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‘We do not need permission to save our own’: New group aims to reduce gun violence through accountability, activism

<p>One Thousand Black Me<a href="" target="_self">n</a> held a rally Sept. 25.&nbsp;</p>

One Thousand Black Men held a rally Sept. 25. 

Content warning: This article contains descriptions of violence. Reader discretion is advised.

A new activist group that includes Black politicians and other local leaders aims to take action against the rising tide of gun violence in Durham. 

The group, One Thousand Black Men, held a public rally Sept. 25 calling for the public to reach out to young Black men and for politicians to fund projects that curb poverty and intervene against gun violence. 

Police data from September that although burglary, aggravated assault and violent crime numbers are down, homicides have increased by 32% since last year. 

An 11-year-old boy in East Durham was struck in the back by a stray bullet Jan. 22. A month later, five people were shot in four different shooting incidents within a 24-hour period. On July 25, the bodies of Tyshawn Chavis, 24, and Donovan Bright, 26, were identified; the two were shot to death inside a car on Interstate 85. More recently, Shamori Brown, 21, and Tavis Rhodes, 20, were fatally shot at North Carolina Central University Sept. 18, and a pair was found shot after a police chase Oct. 23.

After a conversation about the deaths of young black men as a result of gun violence, Leonardo Williams, Mark-Anthony Middleton, Omar Beasley, John Rooks Jr. and Antonio Jones created OneKBM, an organization seeking to foster accountability not only in gun control but in all aspects of public policy. 

“It was a casual conversation, like ‘Damn, what are going to do?’” Williams said. “‘It seems like no one is doing anything.’ And this was a year and a half ago—things are a lot worse since then.”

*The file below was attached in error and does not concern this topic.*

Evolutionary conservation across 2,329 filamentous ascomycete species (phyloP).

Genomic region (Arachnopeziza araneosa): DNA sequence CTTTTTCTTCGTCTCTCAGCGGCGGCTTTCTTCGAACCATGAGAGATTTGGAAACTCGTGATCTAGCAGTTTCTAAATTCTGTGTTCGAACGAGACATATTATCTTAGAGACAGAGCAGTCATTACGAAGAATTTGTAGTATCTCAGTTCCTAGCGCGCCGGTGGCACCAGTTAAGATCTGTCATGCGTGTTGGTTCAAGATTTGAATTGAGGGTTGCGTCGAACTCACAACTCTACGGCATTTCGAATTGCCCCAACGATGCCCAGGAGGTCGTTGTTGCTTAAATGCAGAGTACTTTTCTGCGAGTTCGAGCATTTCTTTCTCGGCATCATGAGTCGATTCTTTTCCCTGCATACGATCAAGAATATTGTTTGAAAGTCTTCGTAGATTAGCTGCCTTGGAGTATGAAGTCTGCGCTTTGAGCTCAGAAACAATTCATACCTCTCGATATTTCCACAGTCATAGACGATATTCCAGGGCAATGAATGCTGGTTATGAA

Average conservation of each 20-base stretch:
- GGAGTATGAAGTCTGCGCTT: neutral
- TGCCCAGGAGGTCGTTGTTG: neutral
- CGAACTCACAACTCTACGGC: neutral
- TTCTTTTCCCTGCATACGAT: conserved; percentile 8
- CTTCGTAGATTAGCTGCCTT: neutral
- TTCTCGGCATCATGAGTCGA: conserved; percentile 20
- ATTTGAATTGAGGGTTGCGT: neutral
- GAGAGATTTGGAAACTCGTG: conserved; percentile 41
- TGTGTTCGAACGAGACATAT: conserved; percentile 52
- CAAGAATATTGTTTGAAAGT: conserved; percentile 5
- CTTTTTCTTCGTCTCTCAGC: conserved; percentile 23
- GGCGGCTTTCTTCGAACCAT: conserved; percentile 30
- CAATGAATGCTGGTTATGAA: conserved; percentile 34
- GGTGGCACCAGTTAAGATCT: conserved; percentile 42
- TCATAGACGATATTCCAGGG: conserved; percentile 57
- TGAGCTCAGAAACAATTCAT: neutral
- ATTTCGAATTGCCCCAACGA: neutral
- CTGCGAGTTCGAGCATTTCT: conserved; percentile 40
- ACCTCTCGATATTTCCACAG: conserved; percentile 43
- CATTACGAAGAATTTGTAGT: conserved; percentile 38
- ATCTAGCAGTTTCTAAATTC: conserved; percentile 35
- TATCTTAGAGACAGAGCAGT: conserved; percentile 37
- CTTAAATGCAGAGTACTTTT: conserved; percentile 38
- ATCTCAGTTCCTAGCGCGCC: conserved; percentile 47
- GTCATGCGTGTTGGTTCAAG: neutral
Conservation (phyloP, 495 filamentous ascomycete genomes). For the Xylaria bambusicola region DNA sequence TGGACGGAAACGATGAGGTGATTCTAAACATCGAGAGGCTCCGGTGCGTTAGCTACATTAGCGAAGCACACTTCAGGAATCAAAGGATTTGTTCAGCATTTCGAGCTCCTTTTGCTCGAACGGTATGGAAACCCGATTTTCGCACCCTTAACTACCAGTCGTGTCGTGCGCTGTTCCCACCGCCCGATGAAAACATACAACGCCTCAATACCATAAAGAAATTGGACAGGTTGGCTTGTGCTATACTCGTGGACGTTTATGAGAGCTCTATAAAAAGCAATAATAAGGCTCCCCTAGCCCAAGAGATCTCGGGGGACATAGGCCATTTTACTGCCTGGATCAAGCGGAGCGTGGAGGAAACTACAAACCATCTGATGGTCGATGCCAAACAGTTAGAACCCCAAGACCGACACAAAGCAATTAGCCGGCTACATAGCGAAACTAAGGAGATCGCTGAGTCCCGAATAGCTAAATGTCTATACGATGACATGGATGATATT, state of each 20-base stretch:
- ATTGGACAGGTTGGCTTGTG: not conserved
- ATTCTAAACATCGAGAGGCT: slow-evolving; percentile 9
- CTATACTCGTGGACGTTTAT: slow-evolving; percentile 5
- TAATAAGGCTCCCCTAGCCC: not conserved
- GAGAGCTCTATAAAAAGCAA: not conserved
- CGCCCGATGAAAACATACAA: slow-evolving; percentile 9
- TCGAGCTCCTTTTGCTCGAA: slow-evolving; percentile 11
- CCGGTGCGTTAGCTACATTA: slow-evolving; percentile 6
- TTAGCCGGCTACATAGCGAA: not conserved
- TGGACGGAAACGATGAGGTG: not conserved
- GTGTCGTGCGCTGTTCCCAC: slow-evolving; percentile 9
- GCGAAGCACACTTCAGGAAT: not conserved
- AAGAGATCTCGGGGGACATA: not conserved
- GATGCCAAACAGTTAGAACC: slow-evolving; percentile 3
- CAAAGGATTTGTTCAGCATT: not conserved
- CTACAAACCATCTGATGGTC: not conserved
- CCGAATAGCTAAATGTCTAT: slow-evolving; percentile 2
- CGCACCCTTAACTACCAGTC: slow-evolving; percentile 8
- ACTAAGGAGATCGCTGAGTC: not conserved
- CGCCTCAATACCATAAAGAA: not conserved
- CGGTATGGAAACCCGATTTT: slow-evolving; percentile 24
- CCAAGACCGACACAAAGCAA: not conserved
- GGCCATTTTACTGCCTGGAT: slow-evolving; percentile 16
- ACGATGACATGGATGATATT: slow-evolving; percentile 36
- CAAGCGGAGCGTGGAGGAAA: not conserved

OneKBM’s website provides ways for both people and policy to be more accountable in areas such as public health and education. The organization approaches accountability via a “lens analysis" by observing the status of Durham’s Black men through specified “lenses” of policy, then using this qualitative data to understand the root causes of problems facing Durham’s Black communities. 

“We’re meeting with every Black male principal and every Black assistant principal in Durham’s public schools, and we’re going to ask him: how do you see Black men … in public safety together through your lens of education?” Williams said. “And we’re going to do that same process with public health … in economic development … in small business,” he continued. 

Aside from their accountability goals, OneKBM leaders want to use their organization to ensure that young Black men have access to supportive mentors. Mentors meet with mentees, give them access to a network of preprofessional opportunities and encourage them to be positive members of their communities.

OneKBM’s mentorship program draws from its founders’ experiences. “Mentorship is practical from day to day, and it’s always going to look different based on the person that you’re spending that time with. But that time is what must be shared,” Williams said.

The goal of the mentorship program is simple—OneKBM seeks to give every young Black man in Durham a path to success by ensuring they graduate with a suit and tie, obtain a job or attend an institution of higher learning.

OneKBM’s philosophy is built upon the urgent need for action.

“The One Thousand Black Men collective is basically an initiative to ask Black men across the city to step up and step in, get engaged and not wait on a government institution to save us. We do not need permission to save our own,” Williams said. “Crime does not wait on bureaucracy.”


Audrey Wang | Staff Reporter

Audrey Wang is a Trinity first-year and a staff reporter for the news department.

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